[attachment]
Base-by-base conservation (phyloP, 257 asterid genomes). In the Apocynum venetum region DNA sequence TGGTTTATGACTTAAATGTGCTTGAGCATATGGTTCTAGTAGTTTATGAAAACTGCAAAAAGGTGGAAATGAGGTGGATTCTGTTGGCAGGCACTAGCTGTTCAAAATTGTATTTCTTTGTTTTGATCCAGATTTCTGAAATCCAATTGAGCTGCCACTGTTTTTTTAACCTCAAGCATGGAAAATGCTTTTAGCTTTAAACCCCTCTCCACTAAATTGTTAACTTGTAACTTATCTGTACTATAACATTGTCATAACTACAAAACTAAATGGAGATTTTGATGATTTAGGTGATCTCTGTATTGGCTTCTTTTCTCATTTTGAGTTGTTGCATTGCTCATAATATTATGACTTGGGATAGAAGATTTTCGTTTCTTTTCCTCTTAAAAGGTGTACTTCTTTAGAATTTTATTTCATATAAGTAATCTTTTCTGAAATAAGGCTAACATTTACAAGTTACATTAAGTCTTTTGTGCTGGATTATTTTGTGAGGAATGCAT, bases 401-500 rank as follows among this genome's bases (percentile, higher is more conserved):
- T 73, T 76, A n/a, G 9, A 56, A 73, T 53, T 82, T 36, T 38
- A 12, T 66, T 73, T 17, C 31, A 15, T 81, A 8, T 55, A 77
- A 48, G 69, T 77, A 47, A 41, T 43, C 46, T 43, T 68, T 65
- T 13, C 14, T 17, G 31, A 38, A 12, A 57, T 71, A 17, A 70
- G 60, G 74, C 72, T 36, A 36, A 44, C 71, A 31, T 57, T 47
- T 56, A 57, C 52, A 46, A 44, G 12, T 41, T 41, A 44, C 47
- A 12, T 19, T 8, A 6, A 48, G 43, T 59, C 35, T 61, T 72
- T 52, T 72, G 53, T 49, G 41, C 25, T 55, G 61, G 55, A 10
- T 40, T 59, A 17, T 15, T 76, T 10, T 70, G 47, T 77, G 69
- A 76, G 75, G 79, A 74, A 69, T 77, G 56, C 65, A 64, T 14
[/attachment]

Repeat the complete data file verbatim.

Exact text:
Base-by-base conservation (phyloP, 257 asterid genomes). In the Apocynum venetum region DNA sequence TGGTTTATGACTTAAATGTGCTTGAGCATATGGTTCTAGTAGTTTATGAAAACTGCAAAAAGGTGGAAATGAGGTGGATTCTGTTGGCAGGCACTAGCTGTTCAAAATTGTATTTCTTTGTTTTGATCCAGATTTCTGAAATCCAATTGAGCTGCCACTGTTTTTTTAACCTCAAGCATGGAAAATGCTTTTAGCTTTAAACCCCTCTCCACTAAATTGTTAACTTGTAACTTATCTGTACTATAACATTGTCATAACTACAAAACTAAATGGAGATTTTGATGATTTAGGTGATCTCTGTATTGGCTTCTTTTCTCATTTTGAGTTGTTGCATTGCTCATAATATTATGACTTGGGATAGAAGATTTTCGTTTCTTTTCCTCTTAAAAGGTGTACTTCTTTAGAATTTTATTTCATATAAGTAATCTTTTCTGAAATAAGGCTAACATTTACAAGTTACATTAAGTCTTTTGTGCTGGATTATTTTGTGAGGAATGCAT, bases 401-500 rank as follows among this genome's bases (percentile, higher is more conserved):
- T 73, T 76, A n/a, G 9, A 56, A 73, T 53, T 82, T 36, T 38
- A 12, T 66, T 73, T 17, C 31, A 15, T 81, A 8, T 55, A 77
- A 48, G 69, T 77, A 47, A 41, T 43, C 46, T 43, T 68, T 65
- T 13, C 14, T 17, G 31, A 38, A 12, A 57, T 71, A 17, A 70
- G 60, G 74, C 72, T 36, A 36, A 44, C 71, A 31, T 57, T 47
- T 56, A 57, C 52, A 46, A 44, G 12, T 41, T 41, A 44, C 47
- A 12, T 19, T 8, A 6, A 48, G 43, T 59, C 35, T 61, T 72
- T 52, T 72, G 53, T 49, G 41, C 25, T 55, G 61, G 55, A 10
- T 40, T 59, A 17, T 15, T 76, T 10, T 70, G 47, T 77, G 69
- A 76, G 75, G 79, A 74, A 69, T 77, G 56, C 65, A 64, T 14